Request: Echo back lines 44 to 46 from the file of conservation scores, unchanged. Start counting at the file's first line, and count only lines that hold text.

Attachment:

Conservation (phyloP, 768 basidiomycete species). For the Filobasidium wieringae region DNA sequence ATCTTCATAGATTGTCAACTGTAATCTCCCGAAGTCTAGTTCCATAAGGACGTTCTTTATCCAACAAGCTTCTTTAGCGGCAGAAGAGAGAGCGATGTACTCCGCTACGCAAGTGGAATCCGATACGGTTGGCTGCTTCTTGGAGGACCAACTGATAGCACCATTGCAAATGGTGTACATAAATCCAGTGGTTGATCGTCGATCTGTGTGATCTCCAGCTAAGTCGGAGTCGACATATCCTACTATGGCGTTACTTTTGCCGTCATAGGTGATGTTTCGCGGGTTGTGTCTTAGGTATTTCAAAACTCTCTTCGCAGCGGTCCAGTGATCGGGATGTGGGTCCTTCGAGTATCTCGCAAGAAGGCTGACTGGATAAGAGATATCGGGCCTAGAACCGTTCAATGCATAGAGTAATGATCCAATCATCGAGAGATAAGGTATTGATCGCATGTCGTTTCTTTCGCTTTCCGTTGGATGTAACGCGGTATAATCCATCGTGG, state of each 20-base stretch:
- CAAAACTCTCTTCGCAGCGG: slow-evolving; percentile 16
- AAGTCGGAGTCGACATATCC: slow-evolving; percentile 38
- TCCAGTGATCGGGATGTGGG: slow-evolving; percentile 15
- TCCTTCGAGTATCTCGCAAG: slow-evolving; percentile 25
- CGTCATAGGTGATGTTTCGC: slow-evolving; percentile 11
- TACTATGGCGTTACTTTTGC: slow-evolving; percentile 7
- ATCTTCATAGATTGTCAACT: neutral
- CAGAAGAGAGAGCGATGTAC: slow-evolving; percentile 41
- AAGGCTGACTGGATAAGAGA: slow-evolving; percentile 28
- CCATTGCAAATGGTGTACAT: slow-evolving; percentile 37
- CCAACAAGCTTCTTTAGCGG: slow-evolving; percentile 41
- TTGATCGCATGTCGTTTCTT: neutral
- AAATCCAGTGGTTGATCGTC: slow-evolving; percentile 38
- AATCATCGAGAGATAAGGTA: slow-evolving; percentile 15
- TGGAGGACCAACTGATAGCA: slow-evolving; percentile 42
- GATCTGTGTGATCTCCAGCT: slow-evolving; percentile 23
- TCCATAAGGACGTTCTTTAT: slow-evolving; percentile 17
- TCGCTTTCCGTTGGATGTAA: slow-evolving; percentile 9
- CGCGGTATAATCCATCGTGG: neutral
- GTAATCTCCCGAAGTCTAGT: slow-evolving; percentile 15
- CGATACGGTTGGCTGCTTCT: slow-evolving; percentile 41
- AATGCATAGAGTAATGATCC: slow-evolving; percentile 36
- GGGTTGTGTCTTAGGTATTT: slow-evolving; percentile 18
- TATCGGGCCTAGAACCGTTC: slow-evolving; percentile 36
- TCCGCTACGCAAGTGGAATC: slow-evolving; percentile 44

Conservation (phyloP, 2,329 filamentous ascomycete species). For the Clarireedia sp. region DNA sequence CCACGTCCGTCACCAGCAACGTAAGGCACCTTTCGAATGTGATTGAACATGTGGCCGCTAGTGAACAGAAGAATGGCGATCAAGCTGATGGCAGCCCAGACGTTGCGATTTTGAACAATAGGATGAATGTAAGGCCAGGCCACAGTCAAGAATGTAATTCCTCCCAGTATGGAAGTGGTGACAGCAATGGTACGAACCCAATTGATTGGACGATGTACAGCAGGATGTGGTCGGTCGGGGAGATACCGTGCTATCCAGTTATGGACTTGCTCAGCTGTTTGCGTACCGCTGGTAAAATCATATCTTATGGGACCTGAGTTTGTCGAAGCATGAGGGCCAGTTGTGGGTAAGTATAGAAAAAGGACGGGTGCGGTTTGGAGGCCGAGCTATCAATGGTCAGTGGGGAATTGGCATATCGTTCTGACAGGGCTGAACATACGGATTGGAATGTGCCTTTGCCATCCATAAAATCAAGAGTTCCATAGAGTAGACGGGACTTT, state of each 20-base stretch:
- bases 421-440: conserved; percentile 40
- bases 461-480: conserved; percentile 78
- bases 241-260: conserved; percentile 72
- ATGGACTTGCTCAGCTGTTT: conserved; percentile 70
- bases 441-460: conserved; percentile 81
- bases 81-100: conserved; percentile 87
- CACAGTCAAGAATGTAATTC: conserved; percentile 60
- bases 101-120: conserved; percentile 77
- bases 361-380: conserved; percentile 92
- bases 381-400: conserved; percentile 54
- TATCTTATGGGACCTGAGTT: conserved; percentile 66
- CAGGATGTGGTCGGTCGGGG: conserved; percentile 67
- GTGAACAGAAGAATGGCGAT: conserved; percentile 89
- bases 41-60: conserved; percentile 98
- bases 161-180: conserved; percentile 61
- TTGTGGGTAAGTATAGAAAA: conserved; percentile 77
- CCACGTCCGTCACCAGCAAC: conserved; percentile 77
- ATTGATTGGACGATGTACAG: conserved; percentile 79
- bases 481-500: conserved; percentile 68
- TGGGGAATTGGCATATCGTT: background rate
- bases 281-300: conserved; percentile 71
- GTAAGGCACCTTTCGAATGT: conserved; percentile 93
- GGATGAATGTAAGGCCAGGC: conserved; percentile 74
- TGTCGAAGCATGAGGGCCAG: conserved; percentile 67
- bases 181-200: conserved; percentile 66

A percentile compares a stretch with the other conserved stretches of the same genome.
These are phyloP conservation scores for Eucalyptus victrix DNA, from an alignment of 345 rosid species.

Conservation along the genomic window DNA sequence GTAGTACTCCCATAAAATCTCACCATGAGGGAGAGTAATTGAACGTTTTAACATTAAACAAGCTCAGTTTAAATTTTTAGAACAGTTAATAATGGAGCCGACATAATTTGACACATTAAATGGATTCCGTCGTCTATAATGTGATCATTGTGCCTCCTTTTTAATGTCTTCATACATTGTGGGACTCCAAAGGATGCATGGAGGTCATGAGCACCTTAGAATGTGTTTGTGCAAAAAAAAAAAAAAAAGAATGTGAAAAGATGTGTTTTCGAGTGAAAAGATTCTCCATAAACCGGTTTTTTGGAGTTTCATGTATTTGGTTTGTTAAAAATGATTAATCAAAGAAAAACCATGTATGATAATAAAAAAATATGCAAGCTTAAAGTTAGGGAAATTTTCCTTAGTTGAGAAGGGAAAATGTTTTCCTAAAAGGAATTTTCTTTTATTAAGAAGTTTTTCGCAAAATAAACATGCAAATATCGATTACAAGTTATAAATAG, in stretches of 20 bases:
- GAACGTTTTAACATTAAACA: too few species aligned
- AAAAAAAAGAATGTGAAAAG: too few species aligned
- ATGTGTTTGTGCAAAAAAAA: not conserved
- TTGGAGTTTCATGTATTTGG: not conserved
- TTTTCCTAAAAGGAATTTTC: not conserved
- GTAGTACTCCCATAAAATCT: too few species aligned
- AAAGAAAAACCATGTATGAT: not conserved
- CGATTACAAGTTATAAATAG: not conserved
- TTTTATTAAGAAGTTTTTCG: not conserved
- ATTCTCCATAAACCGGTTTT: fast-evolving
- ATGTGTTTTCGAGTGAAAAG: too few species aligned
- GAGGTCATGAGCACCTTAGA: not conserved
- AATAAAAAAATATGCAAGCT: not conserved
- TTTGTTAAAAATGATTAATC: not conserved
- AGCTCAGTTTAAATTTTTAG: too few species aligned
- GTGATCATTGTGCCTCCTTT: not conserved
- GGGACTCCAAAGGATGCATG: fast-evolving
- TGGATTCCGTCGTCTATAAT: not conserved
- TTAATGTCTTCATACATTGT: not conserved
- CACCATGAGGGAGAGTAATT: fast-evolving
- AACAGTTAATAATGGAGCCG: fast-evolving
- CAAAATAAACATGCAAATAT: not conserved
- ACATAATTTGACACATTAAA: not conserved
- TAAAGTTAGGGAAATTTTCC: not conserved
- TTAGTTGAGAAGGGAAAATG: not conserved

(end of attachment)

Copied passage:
- CCACGTCCGTCACCAGCAAC: conserved; percentile 77
- ATTGATTGGACGATGTACAG: conserved; percentile 79
- bases 481-500: conserved; percentile 68